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Jostaberry

Jostaberry Jelly   - updated June 2020

25/26cm thick bottom pan - eg. Le Creuset, or copper jam making

Fine metal sieve

Wooden spoon and masher

Large bowl to collect strained juice in

Small jug to bail out pan

Second bowl to put mashed fruit in

6-8  Standard 450gm jam jars needed  (clean and oven preheated to 120C)  - 

Ingredients

3.5lbs/1.6kg Jostaberries (all leaves removed) - (will be approx 2.5 ltrs by vol)

Sugar granulated  - Ratio; 0.8 kg sugar to 1.0 ltr juice - (incr. to 1:1 if you want it sweeter)

Water - equal weight water to fruit - 1.6kg (1600 ml) 

(NB 1 ltr water = 1 kg, you may want to decrease water ratio for a stiffer set)

Squeeze of lemon juice (if you like)            

Sachet Pectin Tate and Lyle - to give you a set.

Method

Add fruit and water to the pan - (water will probably just cover the fruit)

Stew fruit for 25-30 mins mashing with a potato masher to pulp all fruit

Stir to prevent fruit sticking to bottom of pan

Allow to cool for 10 mins

Sieve through fine sieve using back of spoon to gently press through sieve into a bowl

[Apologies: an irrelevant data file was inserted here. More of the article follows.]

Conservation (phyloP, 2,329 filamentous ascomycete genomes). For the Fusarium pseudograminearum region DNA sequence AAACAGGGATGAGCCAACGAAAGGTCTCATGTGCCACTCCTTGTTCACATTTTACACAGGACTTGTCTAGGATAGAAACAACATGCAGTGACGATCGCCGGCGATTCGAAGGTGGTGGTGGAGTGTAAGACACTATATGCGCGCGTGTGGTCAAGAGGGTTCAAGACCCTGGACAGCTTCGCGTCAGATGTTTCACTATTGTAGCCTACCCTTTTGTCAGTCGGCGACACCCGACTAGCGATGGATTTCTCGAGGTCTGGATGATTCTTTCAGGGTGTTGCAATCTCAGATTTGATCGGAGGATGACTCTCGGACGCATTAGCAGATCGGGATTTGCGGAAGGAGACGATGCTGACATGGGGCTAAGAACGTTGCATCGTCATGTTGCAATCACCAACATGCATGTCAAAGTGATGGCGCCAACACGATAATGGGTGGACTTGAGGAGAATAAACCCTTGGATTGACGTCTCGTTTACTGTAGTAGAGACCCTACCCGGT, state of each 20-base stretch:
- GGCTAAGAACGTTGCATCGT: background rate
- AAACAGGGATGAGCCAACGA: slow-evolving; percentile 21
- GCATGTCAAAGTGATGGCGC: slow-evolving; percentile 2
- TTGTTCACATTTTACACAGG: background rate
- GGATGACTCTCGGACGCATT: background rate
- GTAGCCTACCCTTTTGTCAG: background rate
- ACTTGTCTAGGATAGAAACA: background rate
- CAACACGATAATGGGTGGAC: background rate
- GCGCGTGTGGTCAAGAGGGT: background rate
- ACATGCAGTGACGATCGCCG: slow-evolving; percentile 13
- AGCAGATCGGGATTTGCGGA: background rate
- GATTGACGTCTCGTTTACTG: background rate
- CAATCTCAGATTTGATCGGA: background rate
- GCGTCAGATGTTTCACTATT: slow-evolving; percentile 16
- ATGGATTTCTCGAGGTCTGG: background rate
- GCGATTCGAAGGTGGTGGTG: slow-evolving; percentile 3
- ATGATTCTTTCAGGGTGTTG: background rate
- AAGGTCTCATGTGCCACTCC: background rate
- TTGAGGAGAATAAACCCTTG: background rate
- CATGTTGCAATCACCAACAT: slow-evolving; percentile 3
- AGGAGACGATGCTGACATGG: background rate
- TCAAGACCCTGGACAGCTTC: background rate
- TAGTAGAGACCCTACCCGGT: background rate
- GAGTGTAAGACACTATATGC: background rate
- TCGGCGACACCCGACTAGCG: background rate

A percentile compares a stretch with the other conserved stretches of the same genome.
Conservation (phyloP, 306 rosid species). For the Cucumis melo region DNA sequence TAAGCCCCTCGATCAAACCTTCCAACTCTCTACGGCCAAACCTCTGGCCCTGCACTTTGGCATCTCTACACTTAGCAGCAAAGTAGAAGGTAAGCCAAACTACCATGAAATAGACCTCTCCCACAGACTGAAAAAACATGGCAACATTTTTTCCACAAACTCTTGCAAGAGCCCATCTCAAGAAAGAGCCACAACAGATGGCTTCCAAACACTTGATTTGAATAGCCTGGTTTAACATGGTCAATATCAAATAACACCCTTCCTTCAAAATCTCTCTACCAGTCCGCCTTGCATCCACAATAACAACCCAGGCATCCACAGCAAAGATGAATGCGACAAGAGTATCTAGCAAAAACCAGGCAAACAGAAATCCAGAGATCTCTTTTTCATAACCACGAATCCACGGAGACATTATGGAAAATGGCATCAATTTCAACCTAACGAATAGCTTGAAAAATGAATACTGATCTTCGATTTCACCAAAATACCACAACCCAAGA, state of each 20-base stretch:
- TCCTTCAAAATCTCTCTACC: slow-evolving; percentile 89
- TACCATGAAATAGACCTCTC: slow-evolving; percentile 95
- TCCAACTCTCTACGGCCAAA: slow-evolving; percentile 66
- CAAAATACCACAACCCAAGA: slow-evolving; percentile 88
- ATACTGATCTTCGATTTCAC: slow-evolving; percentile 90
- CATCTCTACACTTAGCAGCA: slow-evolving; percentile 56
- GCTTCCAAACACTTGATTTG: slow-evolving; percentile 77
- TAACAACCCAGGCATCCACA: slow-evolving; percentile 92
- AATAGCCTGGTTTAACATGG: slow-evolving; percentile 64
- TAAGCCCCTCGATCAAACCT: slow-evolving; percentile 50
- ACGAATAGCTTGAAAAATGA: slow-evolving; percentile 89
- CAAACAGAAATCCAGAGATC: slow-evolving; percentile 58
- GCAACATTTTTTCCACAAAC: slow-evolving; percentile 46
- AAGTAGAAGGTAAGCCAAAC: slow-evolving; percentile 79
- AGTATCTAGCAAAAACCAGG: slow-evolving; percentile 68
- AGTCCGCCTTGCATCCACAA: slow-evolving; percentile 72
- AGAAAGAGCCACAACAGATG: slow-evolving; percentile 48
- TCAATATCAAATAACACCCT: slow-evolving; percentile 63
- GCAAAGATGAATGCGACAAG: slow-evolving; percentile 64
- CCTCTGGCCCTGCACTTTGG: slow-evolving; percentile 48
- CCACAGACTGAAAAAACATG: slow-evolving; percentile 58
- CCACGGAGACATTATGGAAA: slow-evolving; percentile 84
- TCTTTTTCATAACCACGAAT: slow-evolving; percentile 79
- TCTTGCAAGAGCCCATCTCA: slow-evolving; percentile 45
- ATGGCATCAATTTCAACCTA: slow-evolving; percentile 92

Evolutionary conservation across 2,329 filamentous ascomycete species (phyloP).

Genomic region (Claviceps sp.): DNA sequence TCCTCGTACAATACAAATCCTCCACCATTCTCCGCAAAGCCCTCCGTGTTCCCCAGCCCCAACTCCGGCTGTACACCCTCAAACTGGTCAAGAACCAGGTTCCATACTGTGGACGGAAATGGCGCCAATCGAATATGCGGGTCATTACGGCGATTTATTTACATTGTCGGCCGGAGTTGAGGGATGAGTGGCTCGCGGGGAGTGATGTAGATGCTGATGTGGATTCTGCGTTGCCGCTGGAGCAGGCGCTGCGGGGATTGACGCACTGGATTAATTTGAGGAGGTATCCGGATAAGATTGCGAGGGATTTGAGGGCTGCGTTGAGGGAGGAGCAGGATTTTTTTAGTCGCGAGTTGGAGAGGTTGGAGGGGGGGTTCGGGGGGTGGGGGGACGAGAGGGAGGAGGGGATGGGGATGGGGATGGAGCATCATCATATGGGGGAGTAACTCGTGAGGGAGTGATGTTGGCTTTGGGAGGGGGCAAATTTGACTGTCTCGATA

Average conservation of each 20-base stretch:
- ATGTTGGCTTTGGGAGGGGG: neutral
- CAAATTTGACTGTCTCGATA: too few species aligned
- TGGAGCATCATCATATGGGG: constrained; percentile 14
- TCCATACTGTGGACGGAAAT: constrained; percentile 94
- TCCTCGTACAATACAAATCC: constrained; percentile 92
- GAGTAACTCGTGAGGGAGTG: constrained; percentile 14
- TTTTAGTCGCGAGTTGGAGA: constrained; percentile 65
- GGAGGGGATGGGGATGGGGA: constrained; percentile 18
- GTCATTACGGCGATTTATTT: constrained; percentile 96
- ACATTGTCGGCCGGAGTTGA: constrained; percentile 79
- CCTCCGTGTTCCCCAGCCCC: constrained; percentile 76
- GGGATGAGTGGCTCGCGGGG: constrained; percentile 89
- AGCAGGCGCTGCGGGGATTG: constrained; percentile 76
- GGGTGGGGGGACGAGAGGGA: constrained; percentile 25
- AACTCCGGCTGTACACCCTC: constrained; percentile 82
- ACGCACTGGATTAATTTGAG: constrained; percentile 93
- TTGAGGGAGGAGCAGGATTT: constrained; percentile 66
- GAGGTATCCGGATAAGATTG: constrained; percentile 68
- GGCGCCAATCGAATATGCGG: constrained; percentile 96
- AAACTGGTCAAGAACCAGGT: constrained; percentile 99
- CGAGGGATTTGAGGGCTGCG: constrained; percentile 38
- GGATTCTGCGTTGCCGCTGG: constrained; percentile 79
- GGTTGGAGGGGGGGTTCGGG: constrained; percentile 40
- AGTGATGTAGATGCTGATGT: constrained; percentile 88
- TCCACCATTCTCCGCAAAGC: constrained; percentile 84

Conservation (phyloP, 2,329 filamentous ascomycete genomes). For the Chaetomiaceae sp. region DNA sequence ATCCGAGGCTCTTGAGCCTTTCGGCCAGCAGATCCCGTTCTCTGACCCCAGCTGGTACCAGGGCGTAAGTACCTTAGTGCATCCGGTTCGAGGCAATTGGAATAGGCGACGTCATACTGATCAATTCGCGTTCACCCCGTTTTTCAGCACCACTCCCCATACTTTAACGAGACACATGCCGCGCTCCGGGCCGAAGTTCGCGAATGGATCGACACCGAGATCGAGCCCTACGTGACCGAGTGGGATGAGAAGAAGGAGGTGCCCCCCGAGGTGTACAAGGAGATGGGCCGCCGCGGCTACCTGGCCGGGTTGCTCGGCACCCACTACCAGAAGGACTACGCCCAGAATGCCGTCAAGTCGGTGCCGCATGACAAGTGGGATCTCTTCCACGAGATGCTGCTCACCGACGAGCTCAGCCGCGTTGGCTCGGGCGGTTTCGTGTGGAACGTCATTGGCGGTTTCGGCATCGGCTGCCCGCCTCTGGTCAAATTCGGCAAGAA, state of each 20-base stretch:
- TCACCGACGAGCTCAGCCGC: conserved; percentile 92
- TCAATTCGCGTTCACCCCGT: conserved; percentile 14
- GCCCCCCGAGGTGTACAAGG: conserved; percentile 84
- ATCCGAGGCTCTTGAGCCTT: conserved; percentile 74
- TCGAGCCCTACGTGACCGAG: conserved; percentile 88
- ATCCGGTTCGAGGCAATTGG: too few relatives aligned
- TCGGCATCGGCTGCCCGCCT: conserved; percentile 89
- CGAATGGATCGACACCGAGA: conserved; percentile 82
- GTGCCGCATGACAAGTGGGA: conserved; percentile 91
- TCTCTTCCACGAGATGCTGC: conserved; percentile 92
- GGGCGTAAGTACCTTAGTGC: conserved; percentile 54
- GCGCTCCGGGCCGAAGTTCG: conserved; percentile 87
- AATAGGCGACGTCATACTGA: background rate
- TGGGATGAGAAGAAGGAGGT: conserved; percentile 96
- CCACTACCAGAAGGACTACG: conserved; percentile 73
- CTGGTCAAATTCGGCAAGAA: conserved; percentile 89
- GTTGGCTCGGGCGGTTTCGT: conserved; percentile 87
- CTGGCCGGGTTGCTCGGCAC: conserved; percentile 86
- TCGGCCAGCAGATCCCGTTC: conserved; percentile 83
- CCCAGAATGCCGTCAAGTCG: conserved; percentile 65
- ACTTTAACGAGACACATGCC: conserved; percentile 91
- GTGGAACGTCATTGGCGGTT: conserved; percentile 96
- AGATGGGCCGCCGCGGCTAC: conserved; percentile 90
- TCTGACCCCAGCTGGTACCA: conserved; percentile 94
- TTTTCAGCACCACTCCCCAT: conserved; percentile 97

Allow residue of the mash to drain and add juice to bowl through sieve

Measure resultant amount of juice obtained - (above quantity will be 1.4 - 1.6 litre of juice)

Calculate amount of sugar needed - see ratio above - (we added 1.2 kg)

Transfer juice back to the cleaned pan

Heat up to the point of boil

Add sugar in small quantities at a time (with pectin in the sugar), stirring to ensure fully dissolved

Increase heat slowly to compensate for cooling effect of sugar

Bring to the boil and lower heat to a rolling boil for at least 15 mins

Check for a set and continue to boil if necessary

(The resultant jelly is likely to appear runny,  like hot syrup.  It will probably start to indicate a set on the sides of the pan. It will start to firm up on cooling and with longer storage time)

Add to jars in the normal way and cover.  (One can add a small drop of alcohol, over the waxed cover in contact with the jelly, to reduce the possibility of any mould appearing.)

 

Final colour is deep red and it is not translucent.

Mild blackcurrant taste with a hint of sharpness and gooseberry flavour.

Ideal for sweetening stewed fruit or rhubarb and adding to cakes.

Good as an accompaniment for meats.